We're finally going to see the first Asian-American on US currency in the year 2022 – the outstanding Anna May Wong.
Anna May Wong is considered by many to be the first Chinese-American Hollywood movie star. She starred in dozens of productions, with some of the more famous ones being Shanghai Express (1932), Java Head (1934), and The Toll of the Sea (1922), which was one of the very first films made in color.
Wong was an actress and activist whose career spanned silent film, sound film, television, stage, and radio.
She was the first prominent Asian-American actress, she used her time and money to help the Chinese during World War II and the Second Sino-Japanese War, and she challenged the way Asians were treated throughout her entire career.
It's no wonder that Anna May Wong will be the first Asian-American on US currency through the 2022 - 2025 American Women Quarters series. Though it's long, long overdue.
Let’s take a look into the life and career of this amazing Chinese-American woman and give her just a fraction of the respect she deserves.
Anna May Wong was born Wong Liu-Tsong on January 3rd, 1905 in Los Angeles, California to second-generation Chinese-American parents.
Wong always had an obsession with movies and often spent her time and money as a child seeing films in nickelodeon theatres, to the extent that it concerned and upset her father, as he believed this interrupted her studies.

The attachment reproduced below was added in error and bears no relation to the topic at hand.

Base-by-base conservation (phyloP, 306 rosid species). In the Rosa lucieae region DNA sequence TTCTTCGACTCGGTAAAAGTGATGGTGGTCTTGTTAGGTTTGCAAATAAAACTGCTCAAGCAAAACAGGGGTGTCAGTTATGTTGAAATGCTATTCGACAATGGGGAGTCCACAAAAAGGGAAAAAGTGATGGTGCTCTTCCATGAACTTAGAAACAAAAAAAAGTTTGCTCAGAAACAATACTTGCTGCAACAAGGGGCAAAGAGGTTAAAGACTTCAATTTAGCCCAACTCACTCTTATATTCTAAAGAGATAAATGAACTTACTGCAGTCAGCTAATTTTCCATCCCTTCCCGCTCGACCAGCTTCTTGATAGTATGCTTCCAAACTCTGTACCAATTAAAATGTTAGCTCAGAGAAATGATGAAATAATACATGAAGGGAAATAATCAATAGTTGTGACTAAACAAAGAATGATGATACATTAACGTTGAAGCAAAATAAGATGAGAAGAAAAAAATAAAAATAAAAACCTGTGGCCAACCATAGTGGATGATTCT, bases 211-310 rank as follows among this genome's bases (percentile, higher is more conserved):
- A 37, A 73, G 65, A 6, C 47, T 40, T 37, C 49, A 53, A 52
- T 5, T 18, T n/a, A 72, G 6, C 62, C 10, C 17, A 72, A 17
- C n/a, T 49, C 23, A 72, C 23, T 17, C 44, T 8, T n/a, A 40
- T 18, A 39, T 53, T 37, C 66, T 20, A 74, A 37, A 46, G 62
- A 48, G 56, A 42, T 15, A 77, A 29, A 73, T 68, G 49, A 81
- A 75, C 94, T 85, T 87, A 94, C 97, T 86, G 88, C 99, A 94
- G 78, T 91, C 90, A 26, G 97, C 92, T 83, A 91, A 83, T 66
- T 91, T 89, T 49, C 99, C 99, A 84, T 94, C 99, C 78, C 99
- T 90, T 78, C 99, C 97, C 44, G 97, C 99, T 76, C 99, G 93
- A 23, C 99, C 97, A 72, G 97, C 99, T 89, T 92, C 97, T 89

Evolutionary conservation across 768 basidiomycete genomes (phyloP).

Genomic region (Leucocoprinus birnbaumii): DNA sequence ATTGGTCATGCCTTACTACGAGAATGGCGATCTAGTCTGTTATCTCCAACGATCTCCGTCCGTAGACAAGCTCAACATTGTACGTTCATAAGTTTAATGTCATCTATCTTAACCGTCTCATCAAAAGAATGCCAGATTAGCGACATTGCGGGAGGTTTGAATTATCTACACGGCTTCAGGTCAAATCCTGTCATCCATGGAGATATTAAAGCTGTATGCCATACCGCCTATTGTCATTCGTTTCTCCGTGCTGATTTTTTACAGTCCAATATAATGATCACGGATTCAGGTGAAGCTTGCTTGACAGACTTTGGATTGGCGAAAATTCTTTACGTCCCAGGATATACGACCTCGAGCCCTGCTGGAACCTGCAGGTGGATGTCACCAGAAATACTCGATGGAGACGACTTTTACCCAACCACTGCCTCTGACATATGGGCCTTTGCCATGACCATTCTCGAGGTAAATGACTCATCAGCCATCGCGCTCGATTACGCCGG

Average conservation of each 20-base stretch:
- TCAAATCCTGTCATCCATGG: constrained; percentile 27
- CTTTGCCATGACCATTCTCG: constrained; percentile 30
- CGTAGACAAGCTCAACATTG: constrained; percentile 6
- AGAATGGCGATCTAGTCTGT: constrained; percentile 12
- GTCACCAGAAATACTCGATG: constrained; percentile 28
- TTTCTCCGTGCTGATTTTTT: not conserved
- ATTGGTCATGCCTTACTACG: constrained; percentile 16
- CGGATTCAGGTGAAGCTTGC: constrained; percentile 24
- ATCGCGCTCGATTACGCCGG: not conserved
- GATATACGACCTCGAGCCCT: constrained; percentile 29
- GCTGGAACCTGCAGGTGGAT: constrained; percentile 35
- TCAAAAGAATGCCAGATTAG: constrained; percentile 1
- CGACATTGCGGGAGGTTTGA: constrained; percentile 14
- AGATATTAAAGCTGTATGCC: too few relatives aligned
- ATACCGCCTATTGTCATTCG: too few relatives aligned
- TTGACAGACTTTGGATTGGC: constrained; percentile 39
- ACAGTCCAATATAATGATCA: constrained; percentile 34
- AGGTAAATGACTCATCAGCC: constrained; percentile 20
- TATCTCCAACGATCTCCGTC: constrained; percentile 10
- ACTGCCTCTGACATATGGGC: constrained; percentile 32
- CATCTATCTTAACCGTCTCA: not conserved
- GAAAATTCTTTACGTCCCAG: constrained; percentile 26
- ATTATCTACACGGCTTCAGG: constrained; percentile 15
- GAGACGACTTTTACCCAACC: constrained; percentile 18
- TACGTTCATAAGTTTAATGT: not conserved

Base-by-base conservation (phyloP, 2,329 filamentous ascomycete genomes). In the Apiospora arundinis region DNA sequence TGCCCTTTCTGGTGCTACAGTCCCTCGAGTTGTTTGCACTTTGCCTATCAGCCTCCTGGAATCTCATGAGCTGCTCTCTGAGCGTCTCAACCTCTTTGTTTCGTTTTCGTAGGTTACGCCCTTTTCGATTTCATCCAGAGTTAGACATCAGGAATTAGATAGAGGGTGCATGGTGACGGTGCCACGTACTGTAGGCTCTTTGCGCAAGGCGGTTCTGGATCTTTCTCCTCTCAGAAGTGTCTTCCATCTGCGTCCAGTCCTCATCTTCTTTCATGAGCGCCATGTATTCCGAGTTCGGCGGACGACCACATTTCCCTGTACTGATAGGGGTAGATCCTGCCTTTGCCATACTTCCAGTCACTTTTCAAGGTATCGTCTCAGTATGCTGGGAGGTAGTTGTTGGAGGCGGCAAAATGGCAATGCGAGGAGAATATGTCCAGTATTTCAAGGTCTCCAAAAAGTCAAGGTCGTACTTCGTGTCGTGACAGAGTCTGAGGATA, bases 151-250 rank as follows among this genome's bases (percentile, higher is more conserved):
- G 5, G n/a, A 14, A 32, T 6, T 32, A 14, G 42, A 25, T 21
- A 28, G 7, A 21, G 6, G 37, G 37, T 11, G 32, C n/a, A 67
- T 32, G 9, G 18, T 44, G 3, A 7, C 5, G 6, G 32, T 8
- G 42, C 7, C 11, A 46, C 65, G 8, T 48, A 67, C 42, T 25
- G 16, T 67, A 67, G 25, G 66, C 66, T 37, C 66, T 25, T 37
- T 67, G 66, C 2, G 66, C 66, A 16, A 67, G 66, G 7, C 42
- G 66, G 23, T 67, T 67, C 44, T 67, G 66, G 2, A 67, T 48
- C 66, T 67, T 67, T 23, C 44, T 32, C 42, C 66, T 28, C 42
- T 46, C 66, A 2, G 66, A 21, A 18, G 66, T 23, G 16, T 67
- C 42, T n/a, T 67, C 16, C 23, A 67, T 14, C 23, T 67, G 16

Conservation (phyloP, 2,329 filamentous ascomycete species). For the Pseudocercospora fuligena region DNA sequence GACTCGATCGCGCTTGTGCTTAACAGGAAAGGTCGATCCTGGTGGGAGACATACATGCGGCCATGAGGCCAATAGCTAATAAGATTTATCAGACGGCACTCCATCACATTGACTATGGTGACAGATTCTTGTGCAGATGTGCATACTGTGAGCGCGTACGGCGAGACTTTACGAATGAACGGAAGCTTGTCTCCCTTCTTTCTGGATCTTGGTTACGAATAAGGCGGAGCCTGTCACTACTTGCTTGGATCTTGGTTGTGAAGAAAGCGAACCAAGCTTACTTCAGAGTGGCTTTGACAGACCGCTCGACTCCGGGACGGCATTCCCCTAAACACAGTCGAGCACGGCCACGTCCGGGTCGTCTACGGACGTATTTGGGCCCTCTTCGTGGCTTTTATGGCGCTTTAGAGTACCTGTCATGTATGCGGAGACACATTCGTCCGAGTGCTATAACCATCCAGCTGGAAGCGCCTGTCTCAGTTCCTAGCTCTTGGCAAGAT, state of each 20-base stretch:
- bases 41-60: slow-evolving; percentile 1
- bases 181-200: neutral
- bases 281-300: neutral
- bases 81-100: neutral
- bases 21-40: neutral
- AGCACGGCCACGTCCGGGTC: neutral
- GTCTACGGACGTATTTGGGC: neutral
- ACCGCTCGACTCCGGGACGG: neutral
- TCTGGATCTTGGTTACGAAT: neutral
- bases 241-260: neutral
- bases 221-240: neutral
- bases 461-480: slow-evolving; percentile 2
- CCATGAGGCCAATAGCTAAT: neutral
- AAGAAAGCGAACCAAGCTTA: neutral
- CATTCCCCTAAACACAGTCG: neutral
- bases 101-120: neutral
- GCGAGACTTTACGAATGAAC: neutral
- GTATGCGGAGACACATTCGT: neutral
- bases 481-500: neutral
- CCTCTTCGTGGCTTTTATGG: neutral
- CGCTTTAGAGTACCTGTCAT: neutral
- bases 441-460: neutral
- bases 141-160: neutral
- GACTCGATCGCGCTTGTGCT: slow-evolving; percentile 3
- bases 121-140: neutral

As early as the age of nine Wong began asking filmmakers for roles, and by age 11 she had come up with her stage name: Anna May Wong.
She had numerous uncredited roles as extras before landing a credited role in Bits of Life (1921), the first-ever anthology film, which also starred the legendary Lon Chaney.
After her first leading role in The Toll of the Sea, she received stellar reviews, with Variety magazine commenting on her “extraordinarily fine” acting and further saying: “She has a difficult role, a role that is botched nine times out of ten, but hers is the tenth performance.”
Yet despite her outstanding success, Hollywood racism refused to give her solid roles due to her ethnicity. David Schwartz, the chief curator of the Museum of The Moving Image, put it quite aptly: “She built up a level of stardom in Hollywood, but Hollywood didn't know what to do with her."
Hollywood’s racism continued to dominate Wong’s entire career, casting her as “exotic atmosphere” rather than utilizing her talent and skill.
Notably, she was always either cast as a naïve and demure “Butterfly” or a sly and deceitful “Dragon Lady”. Two offensive roles that she continuously tried to break free from her entire career.
Wong was repeatedly typecast and denied roles not only because of racism and judgment but miscegenation – they refused to give her leading roles where the love interest was white because mixed-race marriages were illegal.
Sick of being continually passed over, Wong left Hollywood in 1928 for Europe. During an interview for Film Weekly in 1933, Wong explained: “I was so tired of the parts I had to play.”
Wong went on to describe the frustration she faced in casting: "There seems little for me in Hollywood, because, rather than real Chinese, producers prefer Hungarians, Mexicans, American Indians for Chinese roles."
In Europe, Wong became an absolute sensation and grabbed several starring roles, including Song (1928) and Pavement Butterfly (1929). Opportunities were much broader, which was also the case for actress Josephine Baker, another American person of color (but that’s another article).
Wong eventually returned to Hollywood, although its judgment and racism were no better than they had been.
One of the most devastating moments of Anna May Wong’s career was being denied the lead role in MGM’s The Good Earth (1937), a film that finally promised a positive portrayal of the Chinese.